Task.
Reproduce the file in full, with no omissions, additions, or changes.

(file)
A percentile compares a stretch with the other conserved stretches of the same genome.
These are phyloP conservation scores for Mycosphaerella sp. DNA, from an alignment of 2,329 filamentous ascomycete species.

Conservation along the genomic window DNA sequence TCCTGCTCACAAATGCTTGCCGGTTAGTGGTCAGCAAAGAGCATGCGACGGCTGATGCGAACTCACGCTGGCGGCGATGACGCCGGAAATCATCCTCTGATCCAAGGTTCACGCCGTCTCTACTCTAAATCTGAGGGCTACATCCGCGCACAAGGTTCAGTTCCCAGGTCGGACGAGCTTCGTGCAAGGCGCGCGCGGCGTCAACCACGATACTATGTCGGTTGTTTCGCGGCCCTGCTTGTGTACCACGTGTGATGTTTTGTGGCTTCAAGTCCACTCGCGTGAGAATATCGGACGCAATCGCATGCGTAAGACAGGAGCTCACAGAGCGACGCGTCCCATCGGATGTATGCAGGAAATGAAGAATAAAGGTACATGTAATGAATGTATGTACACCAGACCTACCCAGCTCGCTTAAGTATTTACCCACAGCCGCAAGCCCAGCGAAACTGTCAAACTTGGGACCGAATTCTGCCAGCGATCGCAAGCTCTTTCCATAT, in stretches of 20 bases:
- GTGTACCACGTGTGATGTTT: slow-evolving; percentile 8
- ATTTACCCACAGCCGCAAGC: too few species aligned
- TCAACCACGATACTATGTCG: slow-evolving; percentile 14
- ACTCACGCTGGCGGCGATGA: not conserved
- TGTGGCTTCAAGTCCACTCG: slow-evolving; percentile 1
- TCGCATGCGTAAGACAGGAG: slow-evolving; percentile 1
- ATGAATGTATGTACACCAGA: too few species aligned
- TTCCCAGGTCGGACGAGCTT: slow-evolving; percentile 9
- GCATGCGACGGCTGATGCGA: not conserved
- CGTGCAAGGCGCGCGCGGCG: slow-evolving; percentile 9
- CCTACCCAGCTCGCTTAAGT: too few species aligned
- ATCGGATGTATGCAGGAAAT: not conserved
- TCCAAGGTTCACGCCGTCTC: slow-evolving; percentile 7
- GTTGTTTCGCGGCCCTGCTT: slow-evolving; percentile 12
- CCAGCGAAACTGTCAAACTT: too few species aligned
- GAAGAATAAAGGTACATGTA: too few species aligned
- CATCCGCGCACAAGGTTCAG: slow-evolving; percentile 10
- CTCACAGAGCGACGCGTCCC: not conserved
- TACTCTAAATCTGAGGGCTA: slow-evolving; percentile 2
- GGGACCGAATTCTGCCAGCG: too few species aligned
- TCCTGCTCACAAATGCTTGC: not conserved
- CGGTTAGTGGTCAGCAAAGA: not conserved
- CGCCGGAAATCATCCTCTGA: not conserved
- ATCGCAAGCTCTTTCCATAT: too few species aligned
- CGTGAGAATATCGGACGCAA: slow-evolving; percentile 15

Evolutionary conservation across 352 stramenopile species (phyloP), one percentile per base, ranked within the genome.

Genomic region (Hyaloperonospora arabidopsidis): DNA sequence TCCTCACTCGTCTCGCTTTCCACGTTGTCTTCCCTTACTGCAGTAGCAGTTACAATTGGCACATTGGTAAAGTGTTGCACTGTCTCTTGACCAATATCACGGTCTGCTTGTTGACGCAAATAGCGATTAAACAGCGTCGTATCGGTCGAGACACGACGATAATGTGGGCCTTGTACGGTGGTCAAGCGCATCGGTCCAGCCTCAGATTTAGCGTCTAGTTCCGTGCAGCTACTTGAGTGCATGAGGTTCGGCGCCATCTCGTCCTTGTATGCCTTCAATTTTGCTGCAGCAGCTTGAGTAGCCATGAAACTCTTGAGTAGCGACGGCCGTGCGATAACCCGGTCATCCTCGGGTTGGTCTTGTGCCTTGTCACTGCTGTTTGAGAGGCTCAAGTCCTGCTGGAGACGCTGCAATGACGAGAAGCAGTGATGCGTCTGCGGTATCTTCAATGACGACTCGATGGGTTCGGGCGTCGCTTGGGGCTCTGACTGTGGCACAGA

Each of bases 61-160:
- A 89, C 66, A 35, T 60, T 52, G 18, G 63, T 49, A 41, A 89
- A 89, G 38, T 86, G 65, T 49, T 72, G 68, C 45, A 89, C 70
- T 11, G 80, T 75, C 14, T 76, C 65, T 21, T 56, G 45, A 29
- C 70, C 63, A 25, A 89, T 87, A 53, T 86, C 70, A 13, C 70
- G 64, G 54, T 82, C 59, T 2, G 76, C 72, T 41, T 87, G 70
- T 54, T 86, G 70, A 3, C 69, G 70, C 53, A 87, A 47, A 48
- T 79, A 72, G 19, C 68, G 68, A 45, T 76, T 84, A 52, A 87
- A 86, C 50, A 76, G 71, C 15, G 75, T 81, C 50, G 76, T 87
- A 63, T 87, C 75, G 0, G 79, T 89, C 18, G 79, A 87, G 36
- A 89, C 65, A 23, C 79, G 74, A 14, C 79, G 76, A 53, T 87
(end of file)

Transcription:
A percentile compares a stretch with the other conserved stretches of the same genome.
These are phyloP conservation scores for Mycosphaerella sp. DNA, from an alignment of 2,329 filamentous ascomycete species.

Conservation along the genomic window DNA sequence TCCTGCTCACAAATGCTTGCCGGTTAGTGGTCAGCAAAGAGCATGCGACGGCTGATGCGAACTCACGCTGGCGGCGATGACGCCGGAAATCATCCTCTGATCCAAGGTTCACGCCGTCTCTACTCTAAATCTGAGGGCTACATCCGCGCACAAGGTTCAGTTCCCAGGTCGGACGAGCTTCGTGCAAGGCGCGCGCGGCGTCAACCACGATACTATGTCGGTTGTTTCGCGGCCCTGCTTGTGTACCACGTGTGATGTTTTGTGGCTTCAAGTCCACTCGCGTGAGAATATCGGACGCAATCGCATGCGTAAGACAGGAGCTCACAGAGCGACGCGTCCCATCGGATGTATGCAGGAAATGAAGAATAAAGGTACATGTAATGAATGTATGTACACCAGACCTACCCAGCTCGCTTAAGTATTTACCCACAGCCGCAAGCCCAGCGAAACTGTCAAACTTGGGACCGAATTCTGCCAGCGATCGCAAGCTCTTTCCATAT, in stretches of 20 bases:
- GTGTACCACGTGTGATGTTT: slow-evolving; percentile 8
- ATTTACCCACAGCCGCAAGC: too few species aligned
- TCAACCACGATACTATGTCG: slow-evolving; percentile 14
- ACTCACGCTGGCGGCGATGA: not conserved
- TGTGGCTTCAAGTCCACTCG: slow-evolving; percentile 1
- TCGCATGCGTAAGACAGGAG: slow-evolving; percentile 1
- ATGAATGTATGTACACCAGA: too few species aligned
- TTCCCAGGTCGGACGAGCTT: slow-evolving; percentile 9
- GCATGCGACGGCTGATGCGA: not conserved
- CGTGCAAGGCGCGCGCGGCG: slow-evolving; percentile 9
- CCTACCCAGCTCGCTTAAGT: too few species aligned
- ATCGGATGTATGCAGGAAAT: not conserved
- TCCAAGGTTCACGCCGTCTC: slow-evolving; percentile 7
- GTTGTTTCGCGGCCCTGCTT: slow-evolving; percentile 12
- CCAGCGAAACTGTCAAACTT: too few species aligned
- GAAGAATAAAGGTACATGTA: too few species aligned
- CATCCGCGCACAAGGTTCAG: slow-evolving; percentile 10
- CTCACAGAGCGACGCGTCCC: not conserved
- TACTCTAAATCTGAGGGCTA: slow-evolving; percentile 2
- GGGACCGAATTCTGCCAGCG: too few species aligned
- TCCTGCTCACAAATGCTTGC: not conserved
- CGGTTAGTGGTCAGCAAAGA: not conserved
- CGCCGGAAATCATCCTCTGA: not conserved
- ATCGCAAGCTCTTTCCATAT: too few species aligned
- CGTGAGAATATCGGACGCAA: slow-evolving; percentile 15

Evolutionary conservation across 352 stramenopile species (phyloP), one percentile per base, ranked within the genome.

Genomic region (Hyaloperonospora arabidopsidis): DNA sequence TCCTCACTCGTCTCGCTTTCCACGTTGTCTTCCCTTACTGCAGTAGCAGTTACAATTGGCACATTGGTAAAGTGTTGCACTGTCTCTTGACCAATATCACGGTCTGCTTGTTGACGCAAATAGCGATTAAACAGCGTCGTATCGGTCGAGACACGACGATAATGTGGGCCTTGTACGGTGGTCAAGCGCATCGGTCCAGCCTCAGATTTAGCGTCTAGTTCCGTGCAGCTACTTGAGTGCATGAGGTTCGGCGCCATCTCGTCCTTGTATGCCTTCAATTTTGCTGCAGCAGCTTGAGTAGCCATGAAACTCTTGAGTAGCGACGGCCGTGCGATAACCCGGTCATCCTCGGGTTGGTCTTGTGCCTTGTCACTGCTGTTTGAGAGGCTCAAGTCCTGCTGGAGACGCTGCAATGACGAGAAGCAGTGATGCGTCTGCGGTATCTTCAATGACGACTCGATGGGTTCGGGCGTCGCTTGGGGCTCTGACTGTGGCACAGA

Each of bases 61-160:
- A 89, C 66, A 35, T 60, T 52, G 18, G 63, T 49, A 41, A 89
- A 89, G 38, T 86, G 65, T 49, T 72, G 68, C 45, A 89, C 70
- T 11, G 80, T 75, C 14, T 76, C 65, T 21, T 56, G 45, A 29
- C 70, C 63, A 25, A 89, T 87, A 53, T 86, C 70, A 13, C 70
- G 64, G 54, T 82, C 59, T 2, G 76, C 72, T 41, T 87, G 70
- T 54, T 86, G 70, A 3, C 69, G 70, C 53, A 87, A 47, A 48
- T 79, A 72, G 19, C 68, G 68, A 45, T 76, T 84, A 52, A 87
- A 86, C 50, A 76, G 71, C 15, G 75, T 81, C 50, G 76, T 87
- A 63, T 87, C 75, G 0, G 79, T 89, C 18, G 79, A 87, G 36
- A 89, C 65, A 23, C 79, G 74, A 14, C 79, G 76, A 53, T 87